Article by Deborah Anderson, Foxcroft School
From the July/August 2019 Net Assets magazine
Graduation is behind us and our students are away for the summer, but work in the business office and facilities is in full swing. Our maintenance staff is tackling a large workload in a short time frame. Communication between the business office and facilities during this critical time can pay dividends.
Recently at Foxcroft, for example, the business office was preparing to remove an old transformer from a past renovation project. When we shared our plans with the maintenance staff, they reminded us about another transformer stored in the woods, which we should remove at the same time. The simplest questions can make a big difference. When beginning a summer maintenance project, ask, who will lead it? How will a project impact vacation schedules? What supplies will be needed? What other projects will be impacted? Answers to these questions should make for smoother sailing.
Fostering collaboration among different trades within your maintenance staff can help keep them excited about what they do to support students and faculty. Simply installing new white boards, for example, could be a way to connect: as the carpenter removes an old chalkboard, the painter arrives to clean up the wall around it.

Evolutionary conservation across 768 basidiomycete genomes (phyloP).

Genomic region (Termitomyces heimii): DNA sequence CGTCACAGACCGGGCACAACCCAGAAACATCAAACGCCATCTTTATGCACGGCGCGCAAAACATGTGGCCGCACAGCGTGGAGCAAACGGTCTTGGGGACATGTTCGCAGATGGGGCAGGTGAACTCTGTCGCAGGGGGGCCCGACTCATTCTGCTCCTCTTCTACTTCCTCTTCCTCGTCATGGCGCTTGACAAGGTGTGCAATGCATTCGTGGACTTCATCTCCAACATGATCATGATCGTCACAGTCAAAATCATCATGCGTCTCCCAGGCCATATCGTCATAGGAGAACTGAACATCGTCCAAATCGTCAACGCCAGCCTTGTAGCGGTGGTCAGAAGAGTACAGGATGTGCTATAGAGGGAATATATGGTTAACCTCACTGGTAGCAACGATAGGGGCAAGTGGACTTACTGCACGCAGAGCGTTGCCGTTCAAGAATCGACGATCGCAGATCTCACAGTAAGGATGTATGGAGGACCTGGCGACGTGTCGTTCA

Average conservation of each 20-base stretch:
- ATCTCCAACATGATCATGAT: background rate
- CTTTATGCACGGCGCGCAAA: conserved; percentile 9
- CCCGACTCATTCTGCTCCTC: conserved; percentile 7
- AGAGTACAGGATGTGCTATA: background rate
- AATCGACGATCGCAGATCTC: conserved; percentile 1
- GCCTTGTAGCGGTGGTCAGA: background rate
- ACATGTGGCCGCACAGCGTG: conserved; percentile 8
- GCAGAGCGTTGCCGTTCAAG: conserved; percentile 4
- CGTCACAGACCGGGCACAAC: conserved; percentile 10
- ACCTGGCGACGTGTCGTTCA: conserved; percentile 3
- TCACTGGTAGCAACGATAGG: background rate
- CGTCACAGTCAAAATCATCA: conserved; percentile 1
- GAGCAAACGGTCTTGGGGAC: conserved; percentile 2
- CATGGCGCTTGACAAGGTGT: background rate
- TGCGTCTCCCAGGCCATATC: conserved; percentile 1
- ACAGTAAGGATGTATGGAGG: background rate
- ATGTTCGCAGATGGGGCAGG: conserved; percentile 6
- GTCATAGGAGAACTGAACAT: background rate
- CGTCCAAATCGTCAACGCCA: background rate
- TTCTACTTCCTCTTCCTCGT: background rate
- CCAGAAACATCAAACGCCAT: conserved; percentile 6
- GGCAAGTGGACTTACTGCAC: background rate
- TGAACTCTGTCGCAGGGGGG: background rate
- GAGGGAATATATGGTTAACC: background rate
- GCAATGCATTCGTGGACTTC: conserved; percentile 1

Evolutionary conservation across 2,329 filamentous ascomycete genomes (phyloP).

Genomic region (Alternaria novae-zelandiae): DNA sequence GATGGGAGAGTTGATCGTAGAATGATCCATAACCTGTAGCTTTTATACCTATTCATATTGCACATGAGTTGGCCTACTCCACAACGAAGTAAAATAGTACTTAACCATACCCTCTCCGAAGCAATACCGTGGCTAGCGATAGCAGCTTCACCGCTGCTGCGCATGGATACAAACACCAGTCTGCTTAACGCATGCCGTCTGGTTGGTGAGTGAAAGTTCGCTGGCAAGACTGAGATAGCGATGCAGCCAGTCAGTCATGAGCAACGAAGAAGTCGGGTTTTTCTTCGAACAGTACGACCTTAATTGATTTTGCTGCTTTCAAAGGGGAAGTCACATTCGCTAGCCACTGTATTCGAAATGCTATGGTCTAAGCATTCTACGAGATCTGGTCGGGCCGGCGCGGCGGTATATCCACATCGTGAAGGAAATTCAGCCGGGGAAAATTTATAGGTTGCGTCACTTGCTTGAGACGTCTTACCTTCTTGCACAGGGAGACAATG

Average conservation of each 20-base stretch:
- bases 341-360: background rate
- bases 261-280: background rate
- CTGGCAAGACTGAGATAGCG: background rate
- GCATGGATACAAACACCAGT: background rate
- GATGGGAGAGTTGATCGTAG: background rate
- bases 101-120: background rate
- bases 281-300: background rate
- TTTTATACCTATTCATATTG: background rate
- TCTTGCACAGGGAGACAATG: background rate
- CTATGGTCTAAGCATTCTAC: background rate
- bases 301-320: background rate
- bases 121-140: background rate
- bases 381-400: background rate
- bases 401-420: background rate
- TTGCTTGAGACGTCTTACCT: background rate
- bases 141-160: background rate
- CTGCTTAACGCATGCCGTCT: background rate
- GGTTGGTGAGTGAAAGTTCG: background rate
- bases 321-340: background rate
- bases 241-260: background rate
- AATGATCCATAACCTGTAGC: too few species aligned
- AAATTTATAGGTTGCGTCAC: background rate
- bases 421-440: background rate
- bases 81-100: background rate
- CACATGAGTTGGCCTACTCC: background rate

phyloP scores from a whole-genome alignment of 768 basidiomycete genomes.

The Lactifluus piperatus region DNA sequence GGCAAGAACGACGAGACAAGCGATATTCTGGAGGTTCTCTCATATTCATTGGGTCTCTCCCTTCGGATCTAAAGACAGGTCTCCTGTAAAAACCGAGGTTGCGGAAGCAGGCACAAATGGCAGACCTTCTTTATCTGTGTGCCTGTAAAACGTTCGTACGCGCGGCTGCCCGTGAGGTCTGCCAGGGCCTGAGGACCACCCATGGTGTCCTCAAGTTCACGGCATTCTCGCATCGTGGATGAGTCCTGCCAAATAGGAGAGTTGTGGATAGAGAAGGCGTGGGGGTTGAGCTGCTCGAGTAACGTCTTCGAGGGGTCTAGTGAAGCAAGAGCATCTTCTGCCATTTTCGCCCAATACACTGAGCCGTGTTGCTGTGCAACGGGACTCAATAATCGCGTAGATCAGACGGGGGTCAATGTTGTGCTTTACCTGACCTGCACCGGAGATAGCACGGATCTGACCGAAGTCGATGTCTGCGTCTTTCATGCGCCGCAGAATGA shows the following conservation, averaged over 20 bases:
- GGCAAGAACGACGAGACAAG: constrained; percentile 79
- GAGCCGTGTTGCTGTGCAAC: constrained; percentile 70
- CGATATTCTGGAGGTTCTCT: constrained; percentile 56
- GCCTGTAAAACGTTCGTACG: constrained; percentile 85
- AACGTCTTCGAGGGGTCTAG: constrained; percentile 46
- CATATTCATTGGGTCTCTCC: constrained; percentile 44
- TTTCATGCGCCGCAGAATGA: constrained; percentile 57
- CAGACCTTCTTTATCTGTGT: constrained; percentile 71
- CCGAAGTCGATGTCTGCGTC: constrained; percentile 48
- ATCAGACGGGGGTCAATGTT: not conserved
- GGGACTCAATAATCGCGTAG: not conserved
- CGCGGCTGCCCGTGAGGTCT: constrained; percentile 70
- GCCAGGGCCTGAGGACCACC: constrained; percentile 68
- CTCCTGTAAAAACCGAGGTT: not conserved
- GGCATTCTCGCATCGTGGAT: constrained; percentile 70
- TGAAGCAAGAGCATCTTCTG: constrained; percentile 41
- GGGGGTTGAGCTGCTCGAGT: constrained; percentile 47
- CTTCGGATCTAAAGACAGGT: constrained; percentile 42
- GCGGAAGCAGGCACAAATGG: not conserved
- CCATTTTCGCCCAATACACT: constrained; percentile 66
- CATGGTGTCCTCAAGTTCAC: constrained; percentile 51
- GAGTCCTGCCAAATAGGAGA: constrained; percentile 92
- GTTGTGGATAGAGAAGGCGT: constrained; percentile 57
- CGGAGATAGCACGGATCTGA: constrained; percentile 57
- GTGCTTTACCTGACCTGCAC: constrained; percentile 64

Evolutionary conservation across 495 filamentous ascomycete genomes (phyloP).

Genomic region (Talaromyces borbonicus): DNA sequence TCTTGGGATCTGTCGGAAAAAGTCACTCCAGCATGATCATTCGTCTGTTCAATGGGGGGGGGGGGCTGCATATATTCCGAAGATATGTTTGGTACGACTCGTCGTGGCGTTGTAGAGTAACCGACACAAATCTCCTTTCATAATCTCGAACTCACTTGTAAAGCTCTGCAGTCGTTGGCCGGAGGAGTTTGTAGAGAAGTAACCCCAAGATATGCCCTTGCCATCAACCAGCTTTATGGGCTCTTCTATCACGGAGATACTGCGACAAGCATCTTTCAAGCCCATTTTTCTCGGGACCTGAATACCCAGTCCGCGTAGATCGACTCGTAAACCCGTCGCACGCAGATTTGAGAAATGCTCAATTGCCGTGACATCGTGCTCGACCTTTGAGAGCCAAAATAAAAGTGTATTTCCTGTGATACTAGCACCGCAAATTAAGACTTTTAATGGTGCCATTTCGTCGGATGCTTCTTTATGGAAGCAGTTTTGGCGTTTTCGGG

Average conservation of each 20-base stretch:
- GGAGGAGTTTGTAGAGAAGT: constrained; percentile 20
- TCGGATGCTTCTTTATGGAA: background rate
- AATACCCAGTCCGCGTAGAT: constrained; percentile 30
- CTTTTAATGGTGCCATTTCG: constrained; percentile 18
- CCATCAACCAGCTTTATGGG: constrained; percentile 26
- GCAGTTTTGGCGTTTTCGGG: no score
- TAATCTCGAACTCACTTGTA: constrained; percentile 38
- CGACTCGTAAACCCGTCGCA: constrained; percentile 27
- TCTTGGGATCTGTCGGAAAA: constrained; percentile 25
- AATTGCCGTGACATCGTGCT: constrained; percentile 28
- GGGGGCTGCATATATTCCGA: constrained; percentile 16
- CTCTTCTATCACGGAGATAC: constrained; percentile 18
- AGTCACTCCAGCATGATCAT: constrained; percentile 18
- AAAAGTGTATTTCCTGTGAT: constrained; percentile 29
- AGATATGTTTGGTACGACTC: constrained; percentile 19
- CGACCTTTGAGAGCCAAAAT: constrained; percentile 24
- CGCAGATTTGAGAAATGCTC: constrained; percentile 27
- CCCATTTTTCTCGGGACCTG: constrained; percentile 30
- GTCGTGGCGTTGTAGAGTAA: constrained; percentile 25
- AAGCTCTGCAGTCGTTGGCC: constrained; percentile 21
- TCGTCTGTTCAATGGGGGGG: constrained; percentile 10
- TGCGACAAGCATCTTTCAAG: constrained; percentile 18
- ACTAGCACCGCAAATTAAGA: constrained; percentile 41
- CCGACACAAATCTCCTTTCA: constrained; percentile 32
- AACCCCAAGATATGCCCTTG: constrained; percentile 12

Solidifying the business office-facilities partnership over the summer can also pay off when planning budgets. Balancing a school’s investments in its plant and new programs with available financial resources can be a challenge, and prioritizing facilities needs is key. Maintenance staff can help business officers understand when minor repair work could evolve into serious problems, and when promptly addressing work can save money down the line.
Finally, I have found that sharing the hard work of the facilities and business office staff with faculty upon their return to campus is eye-opening and rewarding. Throughout the summer, I document facilities work, taking before, during and after photos, and track what data points will resonate with faculty and board members. This summer, for example, we are resealing the parking lots, and before the project began, I asked the asphalt company how many gallons of asphalt sealant would be used and how many square feet they would cover. These photos and data points go into a PowerPoint that I share at the return-to-school meeting. Last year, which was the rainiest on record in the DC area, I set the slideshow to a song about rain, and everyone chuckled. More importantly, our refreshed faculty better understood the heavy workload that went into refreshing the campus.
Our plant is as important to Foxcroft’s success as our faculty; it is the foundation on which the faculty can create a program that engages our students. At summer’s end when I see students return, with eyes wide, noticing all the new and improved areas around campus, I am reminded how lucky we are to have such a talented, committed and passionate maintenance staff. Their work reflects the pride of the institution and each individual team member, who together ensure a clean, well-maintained and safe environment for the entire community, and especially our students now and into the future.
Blue Prints and Checkboxes: Simplifying the Facilities Audit (May/June 2019)
All In: Total Cost of Ownership (May/June 2019)
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